MEMETERIA by Thomas May

Music & the Arts

Guten Rutsch!

For my non-German-speaking friends, here’s a quickie intro to this NYE idiom: “In English, the phrase would be ‘Happy New Year,’ but Guten Rutsch literally translates to ‘Good jump’ or ‘Good slide.'”

I suppose a leap of faith always is involved in trying to brush aside the bad memories of a year just passed and to greet the new one as a “blank slate.”

On the other hand, the nostalgic tendency to think about old friends, old times, is a quintessential part of the New Year’s experience. Here’s Matthew Iglesias on the connection between Robert Burns’s beloved “Auld Lang Syne” and NYE:

The speaker is asking whether old friends should be forgotten, as a way of stating that obviously one should not forget one’s old friends. The version of the song we sing today is based on a poem published by Robert Burns, which he attributed to “an old man’s singing,” noting that it was a traditional Scottish song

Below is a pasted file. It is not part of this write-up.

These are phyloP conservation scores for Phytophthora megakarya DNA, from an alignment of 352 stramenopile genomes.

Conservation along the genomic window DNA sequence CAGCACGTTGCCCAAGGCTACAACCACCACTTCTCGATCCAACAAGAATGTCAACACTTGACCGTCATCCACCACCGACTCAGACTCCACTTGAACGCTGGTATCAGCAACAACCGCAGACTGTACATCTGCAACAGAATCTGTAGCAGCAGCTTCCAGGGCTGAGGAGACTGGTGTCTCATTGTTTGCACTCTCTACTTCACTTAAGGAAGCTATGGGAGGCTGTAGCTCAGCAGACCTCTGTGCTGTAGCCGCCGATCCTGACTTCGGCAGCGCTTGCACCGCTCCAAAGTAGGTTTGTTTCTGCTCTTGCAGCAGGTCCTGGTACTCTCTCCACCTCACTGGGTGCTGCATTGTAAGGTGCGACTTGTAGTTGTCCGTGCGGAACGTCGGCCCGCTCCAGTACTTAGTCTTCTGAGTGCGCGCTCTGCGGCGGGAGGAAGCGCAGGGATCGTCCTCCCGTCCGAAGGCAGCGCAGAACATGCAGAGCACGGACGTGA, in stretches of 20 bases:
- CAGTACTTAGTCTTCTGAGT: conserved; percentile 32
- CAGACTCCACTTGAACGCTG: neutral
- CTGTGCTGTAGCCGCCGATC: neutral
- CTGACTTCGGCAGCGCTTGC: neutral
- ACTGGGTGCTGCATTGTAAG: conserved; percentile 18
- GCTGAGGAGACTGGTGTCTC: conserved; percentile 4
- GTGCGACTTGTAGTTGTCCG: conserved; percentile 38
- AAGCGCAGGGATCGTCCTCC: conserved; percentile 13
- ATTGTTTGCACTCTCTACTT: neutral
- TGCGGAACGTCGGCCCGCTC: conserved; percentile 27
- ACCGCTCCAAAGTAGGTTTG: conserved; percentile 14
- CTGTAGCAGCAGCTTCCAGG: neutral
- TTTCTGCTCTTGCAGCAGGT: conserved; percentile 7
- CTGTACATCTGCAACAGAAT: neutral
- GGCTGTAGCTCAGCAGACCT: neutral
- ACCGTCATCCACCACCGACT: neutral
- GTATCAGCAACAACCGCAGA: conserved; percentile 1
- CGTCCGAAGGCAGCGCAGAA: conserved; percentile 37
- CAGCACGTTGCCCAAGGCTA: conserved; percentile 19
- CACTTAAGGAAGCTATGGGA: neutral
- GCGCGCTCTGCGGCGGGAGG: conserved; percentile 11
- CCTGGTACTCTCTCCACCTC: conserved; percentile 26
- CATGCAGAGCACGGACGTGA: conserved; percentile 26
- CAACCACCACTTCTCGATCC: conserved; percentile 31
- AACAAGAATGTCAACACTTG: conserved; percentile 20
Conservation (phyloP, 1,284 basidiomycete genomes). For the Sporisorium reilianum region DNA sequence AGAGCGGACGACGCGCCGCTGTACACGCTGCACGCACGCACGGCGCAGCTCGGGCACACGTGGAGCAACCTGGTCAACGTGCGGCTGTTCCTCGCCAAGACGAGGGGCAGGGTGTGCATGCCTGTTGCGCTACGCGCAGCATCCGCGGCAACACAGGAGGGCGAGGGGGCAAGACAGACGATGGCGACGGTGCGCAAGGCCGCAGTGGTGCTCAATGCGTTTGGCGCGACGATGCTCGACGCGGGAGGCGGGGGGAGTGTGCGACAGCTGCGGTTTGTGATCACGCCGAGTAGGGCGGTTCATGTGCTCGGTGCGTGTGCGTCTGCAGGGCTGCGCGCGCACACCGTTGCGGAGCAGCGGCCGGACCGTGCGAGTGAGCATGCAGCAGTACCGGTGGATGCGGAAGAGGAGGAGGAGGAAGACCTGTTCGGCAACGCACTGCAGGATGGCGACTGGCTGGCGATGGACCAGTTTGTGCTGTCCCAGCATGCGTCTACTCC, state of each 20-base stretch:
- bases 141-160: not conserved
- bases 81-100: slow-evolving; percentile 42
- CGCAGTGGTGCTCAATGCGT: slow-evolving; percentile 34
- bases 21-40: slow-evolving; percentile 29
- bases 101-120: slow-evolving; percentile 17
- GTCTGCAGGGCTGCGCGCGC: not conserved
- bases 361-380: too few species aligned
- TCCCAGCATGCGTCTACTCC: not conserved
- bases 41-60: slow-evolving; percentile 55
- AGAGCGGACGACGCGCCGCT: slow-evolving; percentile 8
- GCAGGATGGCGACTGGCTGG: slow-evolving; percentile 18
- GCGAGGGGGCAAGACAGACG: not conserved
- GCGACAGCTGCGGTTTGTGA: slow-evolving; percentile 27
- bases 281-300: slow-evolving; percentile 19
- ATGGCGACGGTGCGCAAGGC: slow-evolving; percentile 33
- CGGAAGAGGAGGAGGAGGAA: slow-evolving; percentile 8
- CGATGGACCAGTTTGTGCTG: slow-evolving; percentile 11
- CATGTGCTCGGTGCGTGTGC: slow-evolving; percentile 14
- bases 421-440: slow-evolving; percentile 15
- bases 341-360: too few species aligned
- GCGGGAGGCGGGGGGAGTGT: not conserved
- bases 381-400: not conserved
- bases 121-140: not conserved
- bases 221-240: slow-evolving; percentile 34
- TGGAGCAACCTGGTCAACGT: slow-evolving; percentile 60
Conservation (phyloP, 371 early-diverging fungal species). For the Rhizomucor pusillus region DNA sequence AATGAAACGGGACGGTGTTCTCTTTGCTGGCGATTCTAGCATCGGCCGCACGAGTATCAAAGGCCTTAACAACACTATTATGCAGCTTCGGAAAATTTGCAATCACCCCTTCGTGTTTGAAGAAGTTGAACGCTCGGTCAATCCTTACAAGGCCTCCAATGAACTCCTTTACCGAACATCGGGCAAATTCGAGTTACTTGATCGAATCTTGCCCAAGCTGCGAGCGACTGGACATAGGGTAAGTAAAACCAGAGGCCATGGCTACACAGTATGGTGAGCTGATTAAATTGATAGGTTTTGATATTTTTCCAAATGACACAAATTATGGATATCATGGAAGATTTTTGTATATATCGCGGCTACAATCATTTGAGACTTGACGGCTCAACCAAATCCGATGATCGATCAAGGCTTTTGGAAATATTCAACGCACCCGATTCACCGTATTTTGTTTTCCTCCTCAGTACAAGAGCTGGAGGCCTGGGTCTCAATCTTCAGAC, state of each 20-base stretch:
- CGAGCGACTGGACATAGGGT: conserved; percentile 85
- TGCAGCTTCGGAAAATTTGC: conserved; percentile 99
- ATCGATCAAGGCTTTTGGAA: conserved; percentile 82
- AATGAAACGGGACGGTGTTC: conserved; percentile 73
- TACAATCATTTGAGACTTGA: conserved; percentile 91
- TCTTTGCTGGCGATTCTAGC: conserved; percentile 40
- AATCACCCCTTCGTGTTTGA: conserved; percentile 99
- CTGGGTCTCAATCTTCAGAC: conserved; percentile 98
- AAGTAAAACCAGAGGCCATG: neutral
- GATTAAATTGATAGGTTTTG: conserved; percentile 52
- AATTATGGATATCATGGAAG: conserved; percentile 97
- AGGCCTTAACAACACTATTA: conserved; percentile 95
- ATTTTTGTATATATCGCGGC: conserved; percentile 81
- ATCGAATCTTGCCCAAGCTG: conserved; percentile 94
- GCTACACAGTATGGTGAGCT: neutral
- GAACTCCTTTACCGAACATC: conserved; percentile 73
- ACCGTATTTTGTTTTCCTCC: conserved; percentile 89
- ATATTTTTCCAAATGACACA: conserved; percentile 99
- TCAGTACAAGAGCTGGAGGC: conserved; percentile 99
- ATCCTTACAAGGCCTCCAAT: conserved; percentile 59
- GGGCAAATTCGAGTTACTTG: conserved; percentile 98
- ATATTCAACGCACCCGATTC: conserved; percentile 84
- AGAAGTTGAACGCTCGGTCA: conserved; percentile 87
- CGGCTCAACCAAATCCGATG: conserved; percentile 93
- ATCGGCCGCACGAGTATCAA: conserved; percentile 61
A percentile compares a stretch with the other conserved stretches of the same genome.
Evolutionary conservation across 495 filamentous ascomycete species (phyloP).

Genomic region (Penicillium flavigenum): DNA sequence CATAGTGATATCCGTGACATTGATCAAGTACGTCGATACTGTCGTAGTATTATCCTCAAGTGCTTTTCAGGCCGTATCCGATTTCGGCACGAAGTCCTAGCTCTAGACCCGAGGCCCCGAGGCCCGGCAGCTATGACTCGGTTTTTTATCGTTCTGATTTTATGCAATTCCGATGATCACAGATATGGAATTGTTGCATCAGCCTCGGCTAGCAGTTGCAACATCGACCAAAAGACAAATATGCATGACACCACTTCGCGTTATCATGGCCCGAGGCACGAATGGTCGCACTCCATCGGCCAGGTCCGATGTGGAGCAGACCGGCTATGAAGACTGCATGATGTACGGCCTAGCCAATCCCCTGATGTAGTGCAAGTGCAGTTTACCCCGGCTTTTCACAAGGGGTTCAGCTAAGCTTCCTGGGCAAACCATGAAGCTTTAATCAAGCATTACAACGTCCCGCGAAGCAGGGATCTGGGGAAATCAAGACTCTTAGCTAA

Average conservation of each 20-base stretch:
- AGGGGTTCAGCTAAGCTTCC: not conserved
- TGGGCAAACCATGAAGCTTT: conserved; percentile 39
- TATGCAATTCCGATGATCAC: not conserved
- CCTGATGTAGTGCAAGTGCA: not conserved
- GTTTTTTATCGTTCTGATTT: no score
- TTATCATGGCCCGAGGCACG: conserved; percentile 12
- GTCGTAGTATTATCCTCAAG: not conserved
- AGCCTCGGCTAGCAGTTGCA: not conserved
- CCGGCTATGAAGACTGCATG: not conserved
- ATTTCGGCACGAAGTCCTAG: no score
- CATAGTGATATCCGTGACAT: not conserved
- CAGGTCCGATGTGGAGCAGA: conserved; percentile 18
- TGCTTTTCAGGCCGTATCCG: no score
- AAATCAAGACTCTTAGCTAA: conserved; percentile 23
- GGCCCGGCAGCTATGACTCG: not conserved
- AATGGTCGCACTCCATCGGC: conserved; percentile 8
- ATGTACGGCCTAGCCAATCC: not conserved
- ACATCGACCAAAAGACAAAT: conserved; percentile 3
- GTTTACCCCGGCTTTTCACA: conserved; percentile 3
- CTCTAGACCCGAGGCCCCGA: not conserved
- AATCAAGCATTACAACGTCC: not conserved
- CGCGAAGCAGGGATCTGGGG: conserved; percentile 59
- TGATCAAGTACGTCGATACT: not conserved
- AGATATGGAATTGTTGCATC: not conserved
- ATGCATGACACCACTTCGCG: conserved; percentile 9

[…]

One reason a random Scottish folk song has come to be synonymous with the new year is that New Year’s celebrations (known as Hogmanay) loom unusually large in Scottish folk culture … Presbyterianism put down deeper roots in Scotland, leading Hogmanay to displace Christmas as the number one midwinter celebration.

[…]

An 18th-century Scottish ballad … became a midcentury American television ritual, and from there became a worldwide phenomenon — even though almost nobody understands the song.

 

 

Filed under: miscellaneous, poetry

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